Vattené wrote:Discover would be my first choice (I have been very pleased with Discover, so I may be biased here). Start earning rewards right away! IMO acceptance really shouldn't be an issue. International acceptance is a different story, so if you plan on using this card abroad a lot that might change things, but in the US I really don't think it will be a problem unless you know there are a lot of smaller mom&pop type places you purchase from that already don't take Discover. I used Discover as my sole credit card for a while and I could probably count on one hand the number of places I couldn't use it, in which case it wasn't really a big deal to use my debit card. It comes down to personal preference, but practically speaking having a Discover as your only credit card won't be too limiting.
I've never had a Capital One and I don't think it would be a bad choice, but I would rather go for something that would be more useful to me now. Discover is also good about growing with you. Anecdotes aside, Discover's customer service is clearly rated higher than Capital One's, if that's important to you.
I'd avoid Wells Fargo primarily because of the Annual Fee. With responsible use, your credit will soon place you in a position of having your pick of any prime card you want, and you won't want to be saddled with an account you have to pay for and that doesn't do anything for you. You can get better products now, so I don't see any value in settling for something worse just in the hopes that a banking relationship will do something for you later on.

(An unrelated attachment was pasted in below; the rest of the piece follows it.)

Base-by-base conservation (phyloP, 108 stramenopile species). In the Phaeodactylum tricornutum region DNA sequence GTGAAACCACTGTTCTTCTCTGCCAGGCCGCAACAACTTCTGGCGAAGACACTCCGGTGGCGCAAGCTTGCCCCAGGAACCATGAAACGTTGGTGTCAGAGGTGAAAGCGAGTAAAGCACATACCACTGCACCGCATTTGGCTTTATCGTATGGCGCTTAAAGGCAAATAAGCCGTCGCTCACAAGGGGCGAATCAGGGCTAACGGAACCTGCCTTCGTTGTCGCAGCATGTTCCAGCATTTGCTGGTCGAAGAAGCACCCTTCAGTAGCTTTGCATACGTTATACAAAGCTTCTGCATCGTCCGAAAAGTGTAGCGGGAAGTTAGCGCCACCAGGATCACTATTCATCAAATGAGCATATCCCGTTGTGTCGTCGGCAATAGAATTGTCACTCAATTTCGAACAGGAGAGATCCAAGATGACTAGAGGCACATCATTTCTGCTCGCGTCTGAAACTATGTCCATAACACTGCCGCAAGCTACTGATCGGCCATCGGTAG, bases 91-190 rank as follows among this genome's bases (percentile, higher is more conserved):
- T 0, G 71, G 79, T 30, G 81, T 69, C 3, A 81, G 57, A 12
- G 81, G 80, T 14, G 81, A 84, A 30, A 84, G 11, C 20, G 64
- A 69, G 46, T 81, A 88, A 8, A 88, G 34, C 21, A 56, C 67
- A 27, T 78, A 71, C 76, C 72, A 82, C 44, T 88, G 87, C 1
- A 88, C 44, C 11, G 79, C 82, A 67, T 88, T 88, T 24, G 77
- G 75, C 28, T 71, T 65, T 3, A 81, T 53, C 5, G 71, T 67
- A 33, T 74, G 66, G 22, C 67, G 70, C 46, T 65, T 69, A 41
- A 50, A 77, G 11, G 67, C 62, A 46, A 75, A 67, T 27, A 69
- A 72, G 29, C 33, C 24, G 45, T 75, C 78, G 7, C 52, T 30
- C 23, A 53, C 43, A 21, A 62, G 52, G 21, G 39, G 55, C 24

Regarding utilization, for scoring purposes having a high utilization means you are using a lot of the credit that's been extended to you, which translates to risk for lenders. Even if you are paying in full it still looks like you are nearly maxed out, just because it is the mathematical result of the formula that determines your credit scores. This is why people recommend 30% utilization (and as mentioned 10% is even better, so long as it's not 0 lower is better). You don't need to, but if you want to you can manipulate the utilization that's reported on you by making a payment before the outstanding balance gets reported to the CRAs. The statement date is usually, though not necessarily, when balances are reported. So if you start out with a $500 secured card and have made $450 in purchases coming up on the close of your billing cycle, rather than let that $450 report (showing 90% utilization), you could make a payment of $400 and let $50 report (showing 10% utilization).
Making a small purchase once a month will build your credit just as fast. You'll still have payment history building up and account aging. There's no downside of doing this credit-wise, but many (around here, at least) like to use credit for nearly everything for rewards and for fraud protection reasons.
I wholeheartedly agree on every point.
Discover would by far be my pick of the three. I've had my Discover card for 6 or 7 years now and I'm barely counting on two hands the number of places that didn't take it. I guess it does depend on your location and the types of places you do business, but I really haven't seen an acceptance issue. Also, definitely of the three they have the best rewards and best customer service, and IMO are most likely to grow with you.
Wells Fargo would also be my last choice of the three. As stated, you can get a better card now that will have more use and won't cost you money down the road.
Capital One...well I personally don't like them and did not find their customer service or products very satisfactory, but that's my own bias. I'd still go with their secured card over Wells Fargo though.
Regarding utilization the main thing to focus on is how much reports. When you get the card make sure you find out the reporting date. For utilization purposes it won't matter whether you carry a balance of $500 all month and pay it down to $50 right before it reports so that only the $50 reports, versus only using $50 the entire month and letting that report.
In general make sure to pay in full every month to avoid interest charges and always pay on time.